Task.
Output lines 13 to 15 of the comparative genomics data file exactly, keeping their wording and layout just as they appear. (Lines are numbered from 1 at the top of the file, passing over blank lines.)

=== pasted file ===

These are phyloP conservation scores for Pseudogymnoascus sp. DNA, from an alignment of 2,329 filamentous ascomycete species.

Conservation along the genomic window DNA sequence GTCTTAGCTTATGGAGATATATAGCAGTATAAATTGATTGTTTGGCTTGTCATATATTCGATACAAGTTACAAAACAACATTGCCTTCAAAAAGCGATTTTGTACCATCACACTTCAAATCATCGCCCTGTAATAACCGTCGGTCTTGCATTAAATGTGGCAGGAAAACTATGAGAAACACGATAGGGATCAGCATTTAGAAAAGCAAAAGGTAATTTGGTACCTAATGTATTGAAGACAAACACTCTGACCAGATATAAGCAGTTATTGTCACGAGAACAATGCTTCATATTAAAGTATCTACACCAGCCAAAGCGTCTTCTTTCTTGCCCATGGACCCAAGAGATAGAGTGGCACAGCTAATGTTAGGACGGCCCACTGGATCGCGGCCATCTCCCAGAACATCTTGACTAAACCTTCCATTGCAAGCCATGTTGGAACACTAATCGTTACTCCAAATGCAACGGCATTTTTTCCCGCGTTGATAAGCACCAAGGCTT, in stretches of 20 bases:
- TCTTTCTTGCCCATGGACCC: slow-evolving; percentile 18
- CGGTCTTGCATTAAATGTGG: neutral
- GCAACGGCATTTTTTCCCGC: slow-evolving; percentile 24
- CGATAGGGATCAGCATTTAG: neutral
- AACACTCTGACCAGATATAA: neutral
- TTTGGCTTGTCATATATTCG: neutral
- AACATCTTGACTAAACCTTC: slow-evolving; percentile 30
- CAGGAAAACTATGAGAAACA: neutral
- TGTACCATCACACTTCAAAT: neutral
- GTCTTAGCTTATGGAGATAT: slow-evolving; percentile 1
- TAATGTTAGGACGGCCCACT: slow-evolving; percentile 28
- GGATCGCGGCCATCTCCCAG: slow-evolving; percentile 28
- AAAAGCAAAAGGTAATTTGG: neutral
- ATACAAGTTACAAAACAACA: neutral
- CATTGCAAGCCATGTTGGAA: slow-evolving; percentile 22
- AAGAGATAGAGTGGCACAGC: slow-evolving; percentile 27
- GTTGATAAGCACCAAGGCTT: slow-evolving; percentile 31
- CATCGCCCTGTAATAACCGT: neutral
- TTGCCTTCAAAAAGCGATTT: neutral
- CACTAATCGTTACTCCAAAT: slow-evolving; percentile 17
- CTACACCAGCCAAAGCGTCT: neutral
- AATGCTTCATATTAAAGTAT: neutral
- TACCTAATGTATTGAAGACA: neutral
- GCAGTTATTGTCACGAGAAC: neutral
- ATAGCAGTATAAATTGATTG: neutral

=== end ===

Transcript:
- TAATGTTAGGACGGCCCACT: slow-evolving; percentile 28
- GGATCGCGGCCATCTCCCAG: slow-evolving; percentile 28
- AAAAGCAAAAGGTAATTTGG: neutral